5 Colors, 5 Flavors, 5 Ways
that are balanced in flavor include some foods that are salty, others sweet and/or sour, bitter and spicy. Including a variety of flavors in every meal helps avoid food
cravings that might lead to over-eating. Balancing flavor helps to limit sodium and sugar
SALTY 鹹 kan
The category SALTY flavor includes salt, soy sauce, and miso used in the kitchen when preparing and cooking various foods. Many condiments and dipping sauces at table are from the salty category.
SOUR 酸 san
The category of SOUR includes vinegar, naturally tart foods such as citrus, and some pickled foods that acquire sour or tart flavors as they ferment. Sour or tartly flavored condiments and dipping sauces also used at table to flavor foods.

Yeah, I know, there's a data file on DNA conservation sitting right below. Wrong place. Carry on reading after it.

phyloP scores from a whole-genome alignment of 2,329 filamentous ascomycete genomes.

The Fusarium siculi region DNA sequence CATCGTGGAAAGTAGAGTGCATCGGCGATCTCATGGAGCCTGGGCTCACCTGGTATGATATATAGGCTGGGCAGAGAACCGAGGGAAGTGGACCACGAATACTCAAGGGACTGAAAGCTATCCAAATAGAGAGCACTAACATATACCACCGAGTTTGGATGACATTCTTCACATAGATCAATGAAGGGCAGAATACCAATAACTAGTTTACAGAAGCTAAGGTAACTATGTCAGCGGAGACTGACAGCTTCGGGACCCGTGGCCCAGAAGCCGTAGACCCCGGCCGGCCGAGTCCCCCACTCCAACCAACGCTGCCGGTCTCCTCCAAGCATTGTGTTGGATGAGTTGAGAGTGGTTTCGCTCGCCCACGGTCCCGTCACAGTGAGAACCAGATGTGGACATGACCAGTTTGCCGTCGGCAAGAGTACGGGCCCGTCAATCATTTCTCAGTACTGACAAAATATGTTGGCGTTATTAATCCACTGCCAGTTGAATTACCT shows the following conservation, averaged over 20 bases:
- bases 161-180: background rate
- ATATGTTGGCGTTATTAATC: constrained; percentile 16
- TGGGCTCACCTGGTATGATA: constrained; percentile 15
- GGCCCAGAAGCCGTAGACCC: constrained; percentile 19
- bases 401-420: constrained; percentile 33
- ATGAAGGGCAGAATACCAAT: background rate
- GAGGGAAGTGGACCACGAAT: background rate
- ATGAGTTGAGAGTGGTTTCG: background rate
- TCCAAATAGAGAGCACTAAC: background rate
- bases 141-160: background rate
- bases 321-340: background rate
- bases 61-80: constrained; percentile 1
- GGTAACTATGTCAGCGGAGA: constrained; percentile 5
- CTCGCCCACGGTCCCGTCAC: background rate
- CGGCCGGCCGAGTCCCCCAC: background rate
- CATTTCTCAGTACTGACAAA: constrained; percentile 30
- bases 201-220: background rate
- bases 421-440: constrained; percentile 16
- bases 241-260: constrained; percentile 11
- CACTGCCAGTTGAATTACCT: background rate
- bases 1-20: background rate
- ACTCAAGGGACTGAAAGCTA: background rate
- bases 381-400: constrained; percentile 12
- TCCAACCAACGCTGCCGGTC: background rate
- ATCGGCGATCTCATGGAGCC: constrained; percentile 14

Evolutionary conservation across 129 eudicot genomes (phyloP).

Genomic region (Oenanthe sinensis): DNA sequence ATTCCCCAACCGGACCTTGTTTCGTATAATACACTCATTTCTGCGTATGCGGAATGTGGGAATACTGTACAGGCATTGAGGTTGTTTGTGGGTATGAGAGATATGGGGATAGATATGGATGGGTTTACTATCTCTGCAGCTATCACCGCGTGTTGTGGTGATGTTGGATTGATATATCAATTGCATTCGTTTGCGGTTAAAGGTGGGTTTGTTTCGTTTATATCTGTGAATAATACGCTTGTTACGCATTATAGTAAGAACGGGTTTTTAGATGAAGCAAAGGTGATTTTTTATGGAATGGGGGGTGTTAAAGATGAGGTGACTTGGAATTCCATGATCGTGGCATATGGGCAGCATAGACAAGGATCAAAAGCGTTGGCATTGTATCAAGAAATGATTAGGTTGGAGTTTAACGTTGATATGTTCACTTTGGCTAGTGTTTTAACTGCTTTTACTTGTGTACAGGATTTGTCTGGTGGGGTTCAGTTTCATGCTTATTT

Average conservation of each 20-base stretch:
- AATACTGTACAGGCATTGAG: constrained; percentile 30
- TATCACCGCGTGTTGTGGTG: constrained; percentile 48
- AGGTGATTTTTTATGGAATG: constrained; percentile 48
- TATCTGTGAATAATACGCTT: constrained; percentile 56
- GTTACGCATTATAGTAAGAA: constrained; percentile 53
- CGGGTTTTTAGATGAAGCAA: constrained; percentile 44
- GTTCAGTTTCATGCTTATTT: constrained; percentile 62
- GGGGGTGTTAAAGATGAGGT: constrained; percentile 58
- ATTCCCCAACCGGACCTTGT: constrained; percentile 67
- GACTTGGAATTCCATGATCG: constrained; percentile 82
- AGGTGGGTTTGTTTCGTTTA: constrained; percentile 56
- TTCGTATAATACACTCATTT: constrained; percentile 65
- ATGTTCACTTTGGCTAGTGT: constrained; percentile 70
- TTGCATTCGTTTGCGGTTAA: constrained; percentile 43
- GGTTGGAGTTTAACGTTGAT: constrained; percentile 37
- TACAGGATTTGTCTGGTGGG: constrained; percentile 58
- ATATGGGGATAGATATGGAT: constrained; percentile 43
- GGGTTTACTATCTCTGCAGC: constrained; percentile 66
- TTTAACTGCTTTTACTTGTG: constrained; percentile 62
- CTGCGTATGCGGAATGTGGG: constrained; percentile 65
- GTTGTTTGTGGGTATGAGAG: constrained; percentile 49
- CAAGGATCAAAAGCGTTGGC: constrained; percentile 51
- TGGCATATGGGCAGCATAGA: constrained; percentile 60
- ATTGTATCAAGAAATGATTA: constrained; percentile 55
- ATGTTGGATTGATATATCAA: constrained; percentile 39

SWEET 甘 kan
SWEET category includes sugar, mirin, honey and syrups used in cooking to balance salty and tart flavors. Sweeteners are occasionally brought to table where diners use them to flavor foods directly. Mizu ame, a thick, honey-like sweetener used in making confections, is processed from rice and/or barley, in much the same way that corn syrup is processed from the starch of maize.
BITTER 苦 ku
This category includes coffee, tea, some herbs and vegetables. In the mountainous areas of central Japan, a group of (naturally bitter) vegetables (ferns, bracken) known as sansai are foraged early in the spring.
Bitter flavors are thought to aid in digestion, and help to clear the palate, getting ready to experience forthcoming foods as flavorful.
SPICY 辛 shin
Although Japanese food is often thought of as mild compared to other Asian cuisines, there are several distinctive, and powerful, spices that are regularly used as flavor accents: